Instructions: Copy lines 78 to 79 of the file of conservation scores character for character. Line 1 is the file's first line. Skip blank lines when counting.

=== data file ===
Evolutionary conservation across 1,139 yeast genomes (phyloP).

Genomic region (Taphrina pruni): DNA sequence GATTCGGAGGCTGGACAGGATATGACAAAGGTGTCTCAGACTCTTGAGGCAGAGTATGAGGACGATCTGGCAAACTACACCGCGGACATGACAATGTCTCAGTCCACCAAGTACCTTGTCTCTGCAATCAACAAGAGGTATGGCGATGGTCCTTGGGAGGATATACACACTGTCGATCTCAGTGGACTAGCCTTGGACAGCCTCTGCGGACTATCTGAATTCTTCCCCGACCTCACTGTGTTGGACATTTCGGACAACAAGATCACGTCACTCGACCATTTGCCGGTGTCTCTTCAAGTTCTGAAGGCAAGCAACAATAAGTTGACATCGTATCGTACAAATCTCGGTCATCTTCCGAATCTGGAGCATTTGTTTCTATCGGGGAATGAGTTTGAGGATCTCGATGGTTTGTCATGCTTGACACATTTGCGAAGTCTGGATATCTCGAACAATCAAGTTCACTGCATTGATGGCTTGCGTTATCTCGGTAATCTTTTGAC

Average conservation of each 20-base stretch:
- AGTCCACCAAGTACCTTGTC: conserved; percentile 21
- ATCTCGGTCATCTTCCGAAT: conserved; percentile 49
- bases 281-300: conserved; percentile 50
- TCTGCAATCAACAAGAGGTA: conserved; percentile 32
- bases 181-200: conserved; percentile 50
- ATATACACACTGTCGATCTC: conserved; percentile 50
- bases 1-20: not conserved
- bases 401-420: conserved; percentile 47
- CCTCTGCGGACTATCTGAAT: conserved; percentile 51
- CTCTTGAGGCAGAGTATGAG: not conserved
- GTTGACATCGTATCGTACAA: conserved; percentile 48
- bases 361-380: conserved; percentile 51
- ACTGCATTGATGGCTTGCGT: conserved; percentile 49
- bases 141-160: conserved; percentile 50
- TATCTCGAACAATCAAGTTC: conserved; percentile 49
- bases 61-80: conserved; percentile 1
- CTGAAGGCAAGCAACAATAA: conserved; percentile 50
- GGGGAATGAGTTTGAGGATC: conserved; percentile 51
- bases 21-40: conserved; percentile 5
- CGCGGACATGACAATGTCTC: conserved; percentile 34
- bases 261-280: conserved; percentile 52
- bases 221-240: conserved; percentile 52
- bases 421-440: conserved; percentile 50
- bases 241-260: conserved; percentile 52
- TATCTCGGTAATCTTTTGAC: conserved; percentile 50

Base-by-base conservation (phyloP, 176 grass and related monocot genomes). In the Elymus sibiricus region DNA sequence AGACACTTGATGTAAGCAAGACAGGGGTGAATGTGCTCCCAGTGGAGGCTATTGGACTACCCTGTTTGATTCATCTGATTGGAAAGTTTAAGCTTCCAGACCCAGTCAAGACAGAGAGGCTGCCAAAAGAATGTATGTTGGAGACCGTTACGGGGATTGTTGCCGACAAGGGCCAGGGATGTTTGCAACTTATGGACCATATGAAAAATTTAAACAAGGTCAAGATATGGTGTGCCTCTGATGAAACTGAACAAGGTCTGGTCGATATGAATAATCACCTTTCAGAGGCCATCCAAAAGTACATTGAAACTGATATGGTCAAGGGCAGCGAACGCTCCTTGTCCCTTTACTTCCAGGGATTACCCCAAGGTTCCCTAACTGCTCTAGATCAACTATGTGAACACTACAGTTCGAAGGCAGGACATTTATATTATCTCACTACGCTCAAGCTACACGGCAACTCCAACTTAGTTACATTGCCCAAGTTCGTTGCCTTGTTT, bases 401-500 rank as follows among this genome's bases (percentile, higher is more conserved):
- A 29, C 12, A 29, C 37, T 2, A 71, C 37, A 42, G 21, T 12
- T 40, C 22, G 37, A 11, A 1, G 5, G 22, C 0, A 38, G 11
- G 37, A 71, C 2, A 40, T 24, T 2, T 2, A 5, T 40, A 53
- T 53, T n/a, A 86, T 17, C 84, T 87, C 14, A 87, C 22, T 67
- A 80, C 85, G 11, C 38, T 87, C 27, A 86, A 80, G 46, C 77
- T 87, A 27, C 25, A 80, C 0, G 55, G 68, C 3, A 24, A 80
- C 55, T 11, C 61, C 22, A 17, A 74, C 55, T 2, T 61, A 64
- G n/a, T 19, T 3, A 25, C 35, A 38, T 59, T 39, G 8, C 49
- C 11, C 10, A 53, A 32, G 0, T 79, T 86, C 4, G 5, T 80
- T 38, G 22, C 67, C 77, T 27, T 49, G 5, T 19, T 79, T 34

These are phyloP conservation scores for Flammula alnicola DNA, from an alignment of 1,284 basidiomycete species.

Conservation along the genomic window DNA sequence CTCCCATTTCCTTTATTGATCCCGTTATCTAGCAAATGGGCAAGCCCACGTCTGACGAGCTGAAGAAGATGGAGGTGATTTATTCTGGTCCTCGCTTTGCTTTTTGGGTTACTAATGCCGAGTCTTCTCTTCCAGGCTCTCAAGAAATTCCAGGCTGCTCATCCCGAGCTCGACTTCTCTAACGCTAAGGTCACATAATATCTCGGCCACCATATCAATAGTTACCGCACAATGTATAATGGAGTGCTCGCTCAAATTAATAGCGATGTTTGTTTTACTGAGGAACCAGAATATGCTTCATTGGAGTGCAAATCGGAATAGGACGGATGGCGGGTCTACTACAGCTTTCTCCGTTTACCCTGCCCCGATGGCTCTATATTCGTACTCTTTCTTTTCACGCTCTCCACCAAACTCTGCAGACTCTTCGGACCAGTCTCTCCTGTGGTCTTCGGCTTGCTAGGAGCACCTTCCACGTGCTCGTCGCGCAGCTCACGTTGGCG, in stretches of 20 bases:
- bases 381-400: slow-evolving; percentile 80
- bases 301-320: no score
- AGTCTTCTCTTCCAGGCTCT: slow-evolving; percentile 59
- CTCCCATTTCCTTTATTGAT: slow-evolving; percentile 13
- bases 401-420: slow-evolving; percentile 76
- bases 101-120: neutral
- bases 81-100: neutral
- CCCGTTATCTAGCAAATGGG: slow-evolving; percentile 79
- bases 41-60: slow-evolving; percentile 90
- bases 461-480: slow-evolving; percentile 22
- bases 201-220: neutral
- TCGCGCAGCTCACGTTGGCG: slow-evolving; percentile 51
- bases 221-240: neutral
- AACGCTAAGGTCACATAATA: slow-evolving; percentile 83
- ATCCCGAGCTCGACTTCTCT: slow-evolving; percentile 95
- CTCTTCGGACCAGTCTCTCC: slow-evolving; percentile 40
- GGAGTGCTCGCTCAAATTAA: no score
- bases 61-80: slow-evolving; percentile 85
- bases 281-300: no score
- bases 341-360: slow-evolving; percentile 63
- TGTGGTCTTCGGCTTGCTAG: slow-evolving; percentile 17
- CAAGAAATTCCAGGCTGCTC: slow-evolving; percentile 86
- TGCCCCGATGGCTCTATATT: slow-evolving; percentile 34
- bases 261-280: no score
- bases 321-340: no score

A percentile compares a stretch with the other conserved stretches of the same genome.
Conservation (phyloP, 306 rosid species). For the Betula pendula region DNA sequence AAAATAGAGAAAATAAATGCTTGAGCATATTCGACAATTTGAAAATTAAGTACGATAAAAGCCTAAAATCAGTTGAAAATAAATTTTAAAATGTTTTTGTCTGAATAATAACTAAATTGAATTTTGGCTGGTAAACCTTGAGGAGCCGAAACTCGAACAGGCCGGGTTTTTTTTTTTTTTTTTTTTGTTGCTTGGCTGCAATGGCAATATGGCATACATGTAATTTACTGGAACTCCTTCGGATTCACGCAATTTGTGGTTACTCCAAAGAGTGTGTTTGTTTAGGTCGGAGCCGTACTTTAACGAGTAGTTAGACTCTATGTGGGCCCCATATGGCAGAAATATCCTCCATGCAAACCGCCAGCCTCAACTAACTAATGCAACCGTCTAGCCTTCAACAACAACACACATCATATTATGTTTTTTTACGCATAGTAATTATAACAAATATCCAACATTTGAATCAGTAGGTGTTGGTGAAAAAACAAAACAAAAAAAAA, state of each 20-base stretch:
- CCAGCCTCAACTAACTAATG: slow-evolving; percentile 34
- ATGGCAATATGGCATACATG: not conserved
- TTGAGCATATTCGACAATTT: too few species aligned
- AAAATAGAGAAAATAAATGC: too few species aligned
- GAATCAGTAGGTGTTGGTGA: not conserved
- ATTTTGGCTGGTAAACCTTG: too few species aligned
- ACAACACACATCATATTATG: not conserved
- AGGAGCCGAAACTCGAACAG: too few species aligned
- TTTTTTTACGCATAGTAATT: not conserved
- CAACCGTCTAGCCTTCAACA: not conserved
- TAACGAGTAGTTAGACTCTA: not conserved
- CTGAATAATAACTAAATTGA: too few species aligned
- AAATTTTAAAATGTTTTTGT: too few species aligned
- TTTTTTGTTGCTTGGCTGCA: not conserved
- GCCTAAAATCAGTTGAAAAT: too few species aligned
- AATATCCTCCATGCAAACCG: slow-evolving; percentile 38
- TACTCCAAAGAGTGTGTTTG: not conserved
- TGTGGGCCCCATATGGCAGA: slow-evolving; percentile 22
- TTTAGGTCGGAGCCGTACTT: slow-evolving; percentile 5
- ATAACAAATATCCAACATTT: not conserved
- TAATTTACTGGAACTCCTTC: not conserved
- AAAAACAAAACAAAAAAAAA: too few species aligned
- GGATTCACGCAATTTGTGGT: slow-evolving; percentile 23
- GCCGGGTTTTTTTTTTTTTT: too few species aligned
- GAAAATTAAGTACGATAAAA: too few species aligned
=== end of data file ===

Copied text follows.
- CAACCGTCTAGCCTTCAACA: not conserved
- TAACGAGTAGTTAGACTCTA: not conserved